CILLS Program Provides Opportunities
Students with Disabilities Experience Independence

Photo Courtesy / ESU PR Rachel Grace showing off her acceptance letter into the CILLS Program. Photo Courtesy / ESU PR
Rachel Grace showing off her acceptance letter into the CILLS Program.

By Ryan McFadden
Staff Writer

Young adults with intellectual disabilities have an opportunity to improve their futures by learning to live independently within the community of ESU.

The Career Independent Living and Learning Studies (CILLS) program is designed to accommodate students with learning and developmental disabilities.

The program helps to build life skills by offering specialized courses and an off-campus apartment to live in.

“You have to remember that most of these kids have never ever had this kind of experience,” said Dr. Domenico Cavaiuolo, CILLS creator and coordinator.

As this program grows, ESU continues to change young lives and to break new ground in the field of special education.

“Programs like this 30 to 40 years ago, people would have laughed at,” said Cavaiuolo.

“I mean it’s just amazing to see the kind of progress I think we have made as a field, that kids are getting this opportunity, and to have it here at ESU is special.”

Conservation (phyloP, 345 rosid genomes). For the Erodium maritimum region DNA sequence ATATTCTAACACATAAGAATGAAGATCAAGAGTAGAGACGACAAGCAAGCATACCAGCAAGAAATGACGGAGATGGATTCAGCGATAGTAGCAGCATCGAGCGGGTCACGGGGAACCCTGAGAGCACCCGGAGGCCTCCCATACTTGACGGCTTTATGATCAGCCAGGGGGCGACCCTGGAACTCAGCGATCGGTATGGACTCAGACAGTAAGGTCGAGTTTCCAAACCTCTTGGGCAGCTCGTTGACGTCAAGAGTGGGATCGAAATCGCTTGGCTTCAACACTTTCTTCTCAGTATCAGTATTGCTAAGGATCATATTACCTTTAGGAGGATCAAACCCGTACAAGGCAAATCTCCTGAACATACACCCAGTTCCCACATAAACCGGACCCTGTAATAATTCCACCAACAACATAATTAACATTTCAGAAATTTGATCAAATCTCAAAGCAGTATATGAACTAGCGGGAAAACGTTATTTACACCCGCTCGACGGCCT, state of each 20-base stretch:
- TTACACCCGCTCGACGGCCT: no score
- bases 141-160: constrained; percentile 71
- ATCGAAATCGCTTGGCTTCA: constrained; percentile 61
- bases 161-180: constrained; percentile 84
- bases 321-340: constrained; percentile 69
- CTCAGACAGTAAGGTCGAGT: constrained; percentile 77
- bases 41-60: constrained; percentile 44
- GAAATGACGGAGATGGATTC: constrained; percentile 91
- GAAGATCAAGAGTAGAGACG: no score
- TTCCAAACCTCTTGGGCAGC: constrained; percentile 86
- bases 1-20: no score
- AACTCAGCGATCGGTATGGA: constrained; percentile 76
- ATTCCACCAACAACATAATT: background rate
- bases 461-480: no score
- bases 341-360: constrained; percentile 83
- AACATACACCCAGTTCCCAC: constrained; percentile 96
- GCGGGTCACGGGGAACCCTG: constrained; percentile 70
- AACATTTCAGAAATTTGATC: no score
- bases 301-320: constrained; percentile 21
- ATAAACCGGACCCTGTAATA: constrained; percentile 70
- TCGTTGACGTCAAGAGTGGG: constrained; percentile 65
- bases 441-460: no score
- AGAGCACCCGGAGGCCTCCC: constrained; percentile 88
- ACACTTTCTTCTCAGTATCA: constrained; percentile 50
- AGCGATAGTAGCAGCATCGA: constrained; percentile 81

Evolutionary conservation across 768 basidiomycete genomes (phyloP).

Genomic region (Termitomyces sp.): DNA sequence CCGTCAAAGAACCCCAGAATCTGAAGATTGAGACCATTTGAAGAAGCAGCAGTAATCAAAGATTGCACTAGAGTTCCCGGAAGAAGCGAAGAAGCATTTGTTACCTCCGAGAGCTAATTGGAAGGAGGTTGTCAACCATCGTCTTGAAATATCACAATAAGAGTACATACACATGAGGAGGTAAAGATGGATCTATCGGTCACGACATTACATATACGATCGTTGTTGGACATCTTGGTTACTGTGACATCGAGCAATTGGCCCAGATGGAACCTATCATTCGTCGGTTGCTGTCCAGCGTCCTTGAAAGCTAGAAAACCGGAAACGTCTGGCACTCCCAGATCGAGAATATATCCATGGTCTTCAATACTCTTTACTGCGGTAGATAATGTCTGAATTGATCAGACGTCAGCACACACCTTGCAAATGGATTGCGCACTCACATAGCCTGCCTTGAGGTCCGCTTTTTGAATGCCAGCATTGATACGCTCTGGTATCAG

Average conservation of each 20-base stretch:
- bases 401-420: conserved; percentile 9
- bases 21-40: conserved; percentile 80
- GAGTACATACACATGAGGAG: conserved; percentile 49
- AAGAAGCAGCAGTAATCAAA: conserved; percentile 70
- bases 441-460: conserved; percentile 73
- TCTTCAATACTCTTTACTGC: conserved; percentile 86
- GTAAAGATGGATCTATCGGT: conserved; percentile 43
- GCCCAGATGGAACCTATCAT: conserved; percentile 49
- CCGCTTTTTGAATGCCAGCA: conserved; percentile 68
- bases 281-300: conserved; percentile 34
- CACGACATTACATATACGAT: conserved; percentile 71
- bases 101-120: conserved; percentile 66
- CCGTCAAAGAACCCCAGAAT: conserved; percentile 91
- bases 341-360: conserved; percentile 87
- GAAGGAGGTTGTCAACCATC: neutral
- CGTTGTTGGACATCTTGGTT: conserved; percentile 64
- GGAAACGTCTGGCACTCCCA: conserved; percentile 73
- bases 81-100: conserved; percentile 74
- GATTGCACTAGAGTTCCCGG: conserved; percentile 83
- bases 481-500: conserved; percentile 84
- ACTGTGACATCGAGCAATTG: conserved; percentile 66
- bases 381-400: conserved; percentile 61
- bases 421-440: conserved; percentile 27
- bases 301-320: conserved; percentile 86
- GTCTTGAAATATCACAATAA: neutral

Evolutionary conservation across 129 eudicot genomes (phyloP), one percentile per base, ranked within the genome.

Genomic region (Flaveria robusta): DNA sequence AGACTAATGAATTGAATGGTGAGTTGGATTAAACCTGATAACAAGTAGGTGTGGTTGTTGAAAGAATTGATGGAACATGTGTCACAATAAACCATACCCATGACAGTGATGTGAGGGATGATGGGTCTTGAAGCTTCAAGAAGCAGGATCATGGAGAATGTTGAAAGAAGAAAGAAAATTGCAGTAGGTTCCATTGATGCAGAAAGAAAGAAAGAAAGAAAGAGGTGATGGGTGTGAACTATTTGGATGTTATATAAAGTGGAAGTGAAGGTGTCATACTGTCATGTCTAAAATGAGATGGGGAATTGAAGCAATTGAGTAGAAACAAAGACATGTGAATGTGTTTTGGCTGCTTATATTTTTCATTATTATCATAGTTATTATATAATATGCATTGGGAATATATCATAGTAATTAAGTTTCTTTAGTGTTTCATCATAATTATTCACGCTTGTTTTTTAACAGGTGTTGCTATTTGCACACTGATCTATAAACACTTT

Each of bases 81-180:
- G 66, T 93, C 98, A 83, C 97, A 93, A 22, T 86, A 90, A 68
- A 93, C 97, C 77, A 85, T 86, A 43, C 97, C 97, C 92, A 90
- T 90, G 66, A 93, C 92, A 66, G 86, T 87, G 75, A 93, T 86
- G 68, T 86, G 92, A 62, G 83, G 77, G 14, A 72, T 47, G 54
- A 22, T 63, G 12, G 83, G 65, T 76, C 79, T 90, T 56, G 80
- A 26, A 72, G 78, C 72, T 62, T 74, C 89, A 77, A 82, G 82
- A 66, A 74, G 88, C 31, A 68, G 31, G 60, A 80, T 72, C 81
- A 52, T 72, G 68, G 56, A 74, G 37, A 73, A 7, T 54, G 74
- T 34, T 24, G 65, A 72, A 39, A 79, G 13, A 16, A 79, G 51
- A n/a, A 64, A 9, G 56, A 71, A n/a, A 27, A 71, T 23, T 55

Cavaiuolo created CILLS seven years ago and it has gained popularity ever since, growing from six to 23 participants.

According to Cavaiuolo, the program relies on and revolves around its mentors.

They are a group of ESU students that dedicate time and effort to the participants of CILLS.

The mentors help to include the students in activities to support their social inclusion.

On the weekends, the mentors go to the students’ apartments to hang out with them.

They spend time together however the students choose.

Stephanie, senior and student mentor, said her favorite part of CILLS is “all getting together.”

During the first year, participants take classes to develop the skills that make independence possible, such as personal finances.

By the third year, these same students can choose internships which reflect their own personal interests.

“Quite frankly they surprise everybody,” said Cavaiuolo, “they surprise us with the way they interact with people, the way they can get around campus and do stuff, it surprises families and that’s why we have such a demand for it.”

Kimi, a student in the CILLS program said her favorite thing about ESU is “worling out, and hanging out with friends.”

For more information on the CILLS program, visit their webpage at www.edu.edu/departments/special_education_rehabilitation/care_independent_living_learning_studies_.cfm, call (570) 422-3416 or stop by Stroud 105.

Email Ryan at:
rmcfadden5@live.esu.edu

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